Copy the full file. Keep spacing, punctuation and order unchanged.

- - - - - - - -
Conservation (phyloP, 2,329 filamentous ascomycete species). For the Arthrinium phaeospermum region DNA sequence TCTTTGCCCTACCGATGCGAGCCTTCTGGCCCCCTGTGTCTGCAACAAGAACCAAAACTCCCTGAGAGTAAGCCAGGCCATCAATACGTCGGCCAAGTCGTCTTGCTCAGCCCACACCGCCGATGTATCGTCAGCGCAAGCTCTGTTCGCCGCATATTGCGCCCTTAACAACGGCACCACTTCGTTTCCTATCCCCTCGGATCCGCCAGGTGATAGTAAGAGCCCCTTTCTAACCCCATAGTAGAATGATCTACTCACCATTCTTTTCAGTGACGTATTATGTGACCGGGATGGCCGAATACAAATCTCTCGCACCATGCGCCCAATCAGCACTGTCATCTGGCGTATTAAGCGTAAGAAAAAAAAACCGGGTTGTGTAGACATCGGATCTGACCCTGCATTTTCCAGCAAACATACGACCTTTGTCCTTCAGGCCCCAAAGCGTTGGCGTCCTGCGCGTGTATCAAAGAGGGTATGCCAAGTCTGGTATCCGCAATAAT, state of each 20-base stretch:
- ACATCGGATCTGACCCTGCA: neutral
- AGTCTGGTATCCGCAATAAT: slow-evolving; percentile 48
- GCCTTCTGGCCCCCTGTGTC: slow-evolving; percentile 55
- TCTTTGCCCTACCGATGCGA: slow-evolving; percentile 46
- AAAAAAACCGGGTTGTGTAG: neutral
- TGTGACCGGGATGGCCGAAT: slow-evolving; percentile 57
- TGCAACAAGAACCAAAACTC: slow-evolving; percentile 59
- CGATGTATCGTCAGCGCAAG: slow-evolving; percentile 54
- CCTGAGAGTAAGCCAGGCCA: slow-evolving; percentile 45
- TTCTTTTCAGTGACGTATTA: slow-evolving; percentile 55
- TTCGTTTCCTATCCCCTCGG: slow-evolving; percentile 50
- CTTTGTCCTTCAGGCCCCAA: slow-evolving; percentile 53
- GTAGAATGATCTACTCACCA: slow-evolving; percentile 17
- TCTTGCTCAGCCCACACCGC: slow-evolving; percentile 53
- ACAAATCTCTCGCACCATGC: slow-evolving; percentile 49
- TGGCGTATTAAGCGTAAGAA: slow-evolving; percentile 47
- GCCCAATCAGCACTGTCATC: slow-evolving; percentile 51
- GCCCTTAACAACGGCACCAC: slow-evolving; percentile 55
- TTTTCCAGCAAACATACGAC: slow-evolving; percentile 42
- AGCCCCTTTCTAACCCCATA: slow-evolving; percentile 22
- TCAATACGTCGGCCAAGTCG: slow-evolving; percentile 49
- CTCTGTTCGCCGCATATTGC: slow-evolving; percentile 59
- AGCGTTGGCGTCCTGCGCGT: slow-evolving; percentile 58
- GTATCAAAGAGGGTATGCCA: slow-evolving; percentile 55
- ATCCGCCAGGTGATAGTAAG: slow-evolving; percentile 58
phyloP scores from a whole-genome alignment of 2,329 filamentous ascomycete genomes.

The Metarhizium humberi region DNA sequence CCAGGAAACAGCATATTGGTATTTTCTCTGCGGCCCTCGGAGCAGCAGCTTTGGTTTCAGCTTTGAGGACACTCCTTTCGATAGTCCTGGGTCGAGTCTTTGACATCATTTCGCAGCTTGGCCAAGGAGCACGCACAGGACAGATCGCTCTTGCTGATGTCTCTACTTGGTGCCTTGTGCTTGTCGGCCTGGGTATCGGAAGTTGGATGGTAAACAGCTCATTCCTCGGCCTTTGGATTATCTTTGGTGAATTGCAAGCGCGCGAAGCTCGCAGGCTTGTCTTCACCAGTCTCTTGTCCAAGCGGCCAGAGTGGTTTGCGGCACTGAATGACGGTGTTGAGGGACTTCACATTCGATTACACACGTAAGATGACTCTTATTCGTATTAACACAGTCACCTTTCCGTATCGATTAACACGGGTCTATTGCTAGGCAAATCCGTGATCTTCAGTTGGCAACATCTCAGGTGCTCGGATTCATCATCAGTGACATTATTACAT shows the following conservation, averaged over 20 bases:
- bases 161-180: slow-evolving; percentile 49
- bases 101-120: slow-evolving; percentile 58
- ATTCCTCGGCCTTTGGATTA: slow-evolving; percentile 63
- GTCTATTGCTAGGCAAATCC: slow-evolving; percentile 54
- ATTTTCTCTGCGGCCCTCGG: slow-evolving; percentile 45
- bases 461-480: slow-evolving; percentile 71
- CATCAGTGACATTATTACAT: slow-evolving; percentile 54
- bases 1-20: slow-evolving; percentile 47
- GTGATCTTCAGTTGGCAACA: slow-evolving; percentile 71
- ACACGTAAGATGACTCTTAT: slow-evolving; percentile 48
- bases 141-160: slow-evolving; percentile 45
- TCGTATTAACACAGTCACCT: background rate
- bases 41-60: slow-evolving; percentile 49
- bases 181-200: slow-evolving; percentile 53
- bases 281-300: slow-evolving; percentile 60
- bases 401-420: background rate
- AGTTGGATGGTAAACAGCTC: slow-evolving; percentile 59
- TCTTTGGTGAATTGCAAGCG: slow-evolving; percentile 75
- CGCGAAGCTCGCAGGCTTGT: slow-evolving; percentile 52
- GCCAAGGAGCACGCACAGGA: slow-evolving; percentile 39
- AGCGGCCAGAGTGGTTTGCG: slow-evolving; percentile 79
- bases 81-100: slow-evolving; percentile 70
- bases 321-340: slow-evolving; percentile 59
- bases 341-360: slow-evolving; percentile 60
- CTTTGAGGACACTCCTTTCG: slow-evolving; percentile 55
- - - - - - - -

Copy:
Conservation (phyloP, 2,329 filamentous ascomycete species). For the Arthrinium phaeospermum region DNA sequence TCTTTGCCCTACCGATGCGAGCCTTCTGGCCCCCTGTGTCTGCAACAAGAACCAAAACTCCCTGAGAGTAAGCCAGGCCATCAATACGTCGGCCAAGTCGTCTTGCTCAGCCCACACCGCCGATGTATCGTCAGCGCAAGCTCTGTTCGCCGCATATTGCGCCCTTAACAACGGCACCACTTCGTTTCCTATCCCCTCGGATCCGCCAGGTGATAGTAAGAGCCCCTTTCTAACCCCATAGTAGAATGATCTACTCACCATTCTTTTCAGTGACGTATTATGTGACCGGGATGGCCGAATACAAATCTCTCGCACCATGCGCCCAATCAGCACTGTCATCTGGCGTATTAAGCGTAAGAAAAAAAAACCGGGTTGTGTAGACATCGGATCTGACCCTGCATTTTCCAGCAAACATACGACCTTTGTCCTTCAGGCCCCAAAGCGTTGGCGTCCTGCGCGTGTATCAAAGAGGGTATGCCAAGTCTGGTATCCGCAATAAT, state of each 20-base stretch:
- ACATCGGATCTGACCCTGCA: neutral
- AGTCTGGTATCCGCAATAAT: slow-evolving; percentile 48
- GCCTTCTGGCCCCCTGTGTC: slow-evolving; percentile 55
- TCTTTGCCCTACCGATGCGA: slow-evolving; percentile 46
- AAAAAAACCGGGTTGTGTAG: neutral
- TGTGACCGGGATGGCCGAAT: slow-evolving; percentile 57
- TGCAACAAGAACCAAAACTC: slow-evolving; percentile 59
- CGATGTATCGTCAGCGCAAG: slow-evolving; percentile 54
- CCTGAGAGTAAGCCAGGCCA: slow-evolving; percentile 45
- TTCTTTTCAGTGACGTATTA: slow-evolving; percentile 55
- TTCGTTTCCTATCCCCTCGG: slow-evolving; percentile 50
- CTTTGTCCTTCAGGCCCCAA: slow-evolving; percentile 53
- GTAGAATGATCTACTCACCA: slow-evolving; percentile 17
- TCTTGCTCAGCCCACACCGC: slow-evolving; percentile 53
- ACAAATCTCTCGCACCATGC: slow-evolving; percentile 49
- TGGCGTATTAAGCGTAAGAA: slow-evolving; percentile 47
- GCCCAATCAGCACTGTCATC: slow-evolving; percentile 51
- GCCCTTAACAACGGCACCAC: slow-evolving; percentile 55
- TTTTCCAGCAAACATACGAC: slow-evolving; percentile 42
- AGCCCCTTTCTAACCCCATA: slow-evolving; percentile 22
- TCAATACGTCGGCCAAGTCG: slow-evolving; percentile 49
- CTCTGTTCGCCGCATATTGC: slow-evolving; percentile 59
- AGCGTTGGCGTCCTGCGCGT: slow-evolving; percentile 58
- GTATCAAAGAGGGTATGCCA: slow-evolving; percentile 55
- ATCCGCCAGGTGATAGTAAG: slow-evolving; percentile 58
phyloP scores from a whole-genome alignment of 2,329 filamentous ascomycete genomes.

The Metarhizium humberi region DNA sequence CCAGGAAACAGCATATTGGTATTTTCTCTGCGGCCCTCGGAGCAGCAGCTTTGGTTTCAGCTTTGAGGACACTCCTTTCGATAGTCCTGGGTCGAGTCTTTGACATCATTTCGCAGCTTGGCCAAGGAGCACGCACAGGACAGATCGCTCTTGCTGATGTCTCTACTTGGTGCCTTGTGCTTGTCGGCCTGGGTATCGGAAGTTGGATGGTAAACAGCTCATTCCTCGGCCTTTGGATTATCTTTGGTGAATTGCAAGCGCGCGAAGCTCGCAGGCTTGTCTTCACCAGTCTCTTGTCCAAGCGGCCAGAGTGGTTTGCGGCACTGAATGACGGTGTTGAGGGACTTCACATTCGATTACACACGTAAGATGACTCTTATTCGTATTAACACAGTCACCTTTCCGTATCGATTAACACGGGTCTATTGCTAGGCAAATCCGTGATCTTCAGTTGGCAACATCTCAGGTGCTCGGATTCATCATCAGTGACATTATTACAT shows the following conservation, averaged over 20 bases:
- bases 161-180: slow-evolving; percentile 49
- bases 101-120: slow-evolving; percentile 58
- ATTCCTCGGCCTTTGGATTA: slow-evolving; percentile 63
- GTCTATTGCTAGGCAAATCC: slow-evolving; percentile 54
- ATTTTCTCTGCGGCCCTCGG: slow-evolving; percentile 45
- bases 461-480: slow-evolving; percentile 71
- CATCAGTGACATTATTACAT: slow-evolving; percentile 54
- bases 1-20: slow-evolving; percentile 47
- GTGATCTTCAGTTGGCAACA: slow-evolving; percentile 71
- ACACGTAAGATGACTCTTAT: slow-evolving; percentile 48
- bases 141-160: slow-evolving; percentile 45
- TCGTATTAACACAGTCACCT: background rate
- bases 41-60: slow-evolving; percentile 49
- bases 181-200: slow-evolving; percentile 53
- bases 281-300: slow-evolving; percentile 60
- bases 401-420: background rate
- AGTTGGATGGTAAACAGCTC: slow-evolving; percentile 59
- TCTTTGGTGAATTGCAAGCG: slow-evolving; percentile 75
- CGCGAAGCTCGCAGGCTTGT: slow-evolving; percentile 52
- GCCAAGGAGCACGCACAGGA: slow-evolving; percentile 39
- AGCGGCCAGAGTGGTTTGCG: slow-evolving; percentile 79
- bases 81-100: slow-evolving; percentile 70
- bases 321-340: slow-evolving; percentile 59
- bases 341-360: slow-evolving; percentile 60
- CTTTGAGGACACTCCTTTCG: slow-evolving; percentile 55